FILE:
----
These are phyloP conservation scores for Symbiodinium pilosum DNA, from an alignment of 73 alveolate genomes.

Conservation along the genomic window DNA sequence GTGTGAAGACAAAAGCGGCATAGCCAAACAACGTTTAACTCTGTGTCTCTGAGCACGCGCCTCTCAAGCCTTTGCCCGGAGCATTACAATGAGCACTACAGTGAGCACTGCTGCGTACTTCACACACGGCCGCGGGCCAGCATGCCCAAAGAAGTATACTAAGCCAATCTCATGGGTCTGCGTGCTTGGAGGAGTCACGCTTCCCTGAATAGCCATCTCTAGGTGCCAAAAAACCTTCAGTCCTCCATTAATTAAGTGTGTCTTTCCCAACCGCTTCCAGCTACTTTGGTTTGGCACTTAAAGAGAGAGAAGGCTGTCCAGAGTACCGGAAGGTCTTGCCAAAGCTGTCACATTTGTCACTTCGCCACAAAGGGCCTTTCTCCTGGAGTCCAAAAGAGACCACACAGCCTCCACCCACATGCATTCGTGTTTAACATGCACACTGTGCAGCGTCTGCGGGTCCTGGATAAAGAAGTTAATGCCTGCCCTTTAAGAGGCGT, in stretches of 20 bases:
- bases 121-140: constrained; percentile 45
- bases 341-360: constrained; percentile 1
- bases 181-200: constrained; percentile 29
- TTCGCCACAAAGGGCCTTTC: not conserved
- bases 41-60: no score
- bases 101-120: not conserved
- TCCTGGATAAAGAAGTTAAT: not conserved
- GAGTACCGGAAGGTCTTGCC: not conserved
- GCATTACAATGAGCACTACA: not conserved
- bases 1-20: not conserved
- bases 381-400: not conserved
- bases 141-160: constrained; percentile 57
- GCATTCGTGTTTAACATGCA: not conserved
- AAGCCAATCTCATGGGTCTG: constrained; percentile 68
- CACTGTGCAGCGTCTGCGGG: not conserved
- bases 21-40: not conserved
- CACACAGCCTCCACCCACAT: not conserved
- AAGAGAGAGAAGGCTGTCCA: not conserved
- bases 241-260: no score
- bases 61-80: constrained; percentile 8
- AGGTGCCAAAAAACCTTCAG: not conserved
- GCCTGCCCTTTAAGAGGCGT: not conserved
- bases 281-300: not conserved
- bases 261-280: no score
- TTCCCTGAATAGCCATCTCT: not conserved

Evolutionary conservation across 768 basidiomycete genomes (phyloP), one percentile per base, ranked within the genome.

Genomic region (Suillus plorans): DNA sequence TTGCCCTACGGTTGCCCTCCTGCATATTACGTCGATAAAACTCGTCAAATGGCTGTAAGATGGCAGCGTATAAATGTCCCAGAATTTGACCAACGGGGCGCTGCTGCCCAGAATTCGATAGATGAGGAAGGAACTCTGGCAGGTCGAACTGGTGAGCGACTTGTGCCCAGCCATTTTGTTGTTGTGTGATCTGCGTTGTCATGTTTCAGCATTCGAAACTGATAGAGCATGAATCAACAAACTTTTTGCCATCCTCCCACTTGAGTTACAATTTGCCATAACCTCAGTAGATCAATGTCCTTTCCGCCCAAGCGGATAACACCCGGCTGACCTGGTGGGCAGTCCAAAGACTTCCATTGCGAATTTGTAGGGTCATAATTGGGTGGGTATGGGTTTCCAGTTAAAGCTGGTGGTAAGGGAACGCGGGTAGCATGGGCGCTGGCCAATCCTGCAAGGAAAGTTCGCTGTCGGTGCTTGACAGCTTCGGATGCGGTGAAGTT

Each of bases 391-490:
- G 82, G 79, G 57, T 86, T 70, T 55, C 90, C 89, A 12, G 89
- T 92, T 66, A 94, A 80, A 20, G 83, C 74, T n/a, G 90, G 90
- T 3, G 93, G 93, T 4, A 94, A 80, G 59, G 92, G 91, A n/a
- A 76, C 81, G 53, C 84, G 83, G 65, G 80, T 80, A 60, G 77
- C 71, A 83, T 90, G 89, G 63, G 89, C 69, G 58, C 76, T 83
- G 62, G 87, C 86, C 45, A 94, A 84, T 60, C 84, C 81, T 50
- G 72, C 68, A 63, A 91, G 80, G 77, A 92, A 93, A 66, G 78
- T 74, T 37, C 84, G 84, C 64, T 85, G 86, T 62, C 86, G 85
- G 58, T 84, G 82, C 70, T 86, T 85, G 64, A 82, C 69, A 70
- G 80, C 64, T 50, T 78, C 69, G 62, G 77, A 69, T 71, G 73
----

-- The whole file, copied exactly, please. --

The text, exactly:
These are phyloP conservation scores for Symbiodinium pilosum DNA, from an alignment of 73 alveolate genomes.

Conservation along the genomic window DNA sequence GTGTGAAGACAAAAGCGGCATAGCCAAACAACGTTTAACTCTGTGTCTCTGAGCACGCGCCTCTCAAGCCTTTGCCCGGAGCATTACAATGAGCACTACAGTGAGCACTGCTGCGTACTTCACACACGGCCGCGGGCCAGCATGCCCAAAGAAGTATACTAAGCCAATCTCATGGGTCTGCGTGCTTGGAGGAGTCACGCTTCCCTGAATAGCCATCTCTAGGTGCCAAAAAACCTTCAGTCCTCCATTAATTAAGTGTGTCTTTCCCAACCGCTTCCAGCTACTTTGGTTTGGCACTTAAAGAGAGAGAAGGCTGTCCAGAGTACCGGAAGGTCTTGCCAAAGCTGTCACATTTGTCACTTCGCCACAAAGGGCCTTTCTCCTGGAGTCCAAAAGAGACCACACAGCCTCCACCCACATGCATTCGTGTTTAACATGCACACTGTGCAGCGTCTGCGGGTCCTGGATAAAGAAGTTAATGCCTGCCCTTTAAGAGGCGT, in stretches of 20 bases:
- bases 121-140: constrained; percentile 45
- bases 341-360: constrained; percentile 1
- bases 181-200: constrained; percentile 29
- TTCGCCACAAAGGGCCTTTC: not conserved
- bases 41-60: no score
- bases 101-120: not conserved
- TCCTGGATAAAGAAGTTAAT: not conserved
- GAGTACCGGAAGGTCTTGCC: not conserved
- GCATTACAATGAGCACTACA: not conserved
- bases 1-20: not conserved
- bases 381-400: not conserved
- bases 141-160: constrained; percentile 57
- GCATTCGTGTTTAACATGCA: not conserved
- AAGCCAATCTCATGGGTCTG: constrained; percentile 68
- CACTGTGCAGCGTCTGCGGG: not conserved
- bases 21-40: not conserved
- CACACAGCCTCCACCCACAT: not conserved
- AAGAGAGAGAAGGCTGTCCA: not conserved
- bases 241-260: no score
- bases 61-80: constrained; percentile 8
- AGGTGCCAAAAAACCTTCAG: not conserved
- GCCTGCCCTTTAAGAGGCGT: not conserved
- bases 281-300: not conserved
- bases 261-280: no score
- TTCCCTGAATAGCCATCTCT: not conserved

Evolutionary conservation across 768 basidiomycete genomes (phyloP), one percentile per base, ranked within the genome.

Genomic region (Suillus plorans): DNA sequence TTGCCCTACGGTTGCCCTCCTGCATATTACGTCGATAAAACTCGTCAAATGGCTGTAAGATGGCAGCGTATAAATGTCCCAGAATTTGACCAACGGGGCGCTGCTGCCCAGAATTCGATAGATGAGGAAGGAACTCTGGCAGGTCGAACTGGTGAGCGACTTGTGCCCAGCCATTTTGTTGTTGTGTGATCTGCGTTGTCATGTTTCAGCATTCGAAACTGATAGAGCATGAATCAACAAACTTTTTGCCATCCTCCCACTTGAGTTACAATTTGCCATAACCTCAGTAGATCAATGTCCTTTCCGCCCAAGCGGATAACACCCGGCTGACCTGGTGGGCAGTCCAAAGACTTCCATTGCGAATTTGTAGGGTCATAATTGGGTGGGTATGGGTTTCCAGTTAAAGCTGGTGGTAAGGGAACGCGGGTAGCATGGGCGCTGGCCAATCCTGCAAGGAAAGTTCGCTGTCGGTGCTTGACAGCTTCGGATGCGGTGAAGTT

Each of bases 391-490:
- G 82, G 79, G 57, T 86, T 70, T 55, C 90, C 89, A 12, G 89
- T 92, T 66, A 94, A 80, A 20, G 83, C 74, T n/a, G 90, G 90
- T 3, G 93, G 93, T 4, A 94, A 80, G 59, G 92, G 91, A n/a
- A 76, C 81, G 53, C 84, G 83, G 65, G 80, T 80, A 60, G 77
- C 71, A 83, T 90, G 89, G 63, G 89, C 69, G 58, C 76, T 83
- G 62, G 87, C 86, C 45, A 94, A 84, T 60, C 84, C 81, T 50
- G 72, C 68, A 63, A 91, G 80, G 77, A 92, A 93, A 66, G 78
- T 74, T 37, C 84, G 84, C 64, T 85, G 86, T 62, C 86, G 85
- G 58, T 84, G 82, C 70, T 86, T 85, G 64, A 82, C 69, A 70
- G 80, C 64, T 50, T 78, C 69, G 62, G 77, A 69, T 71, G 73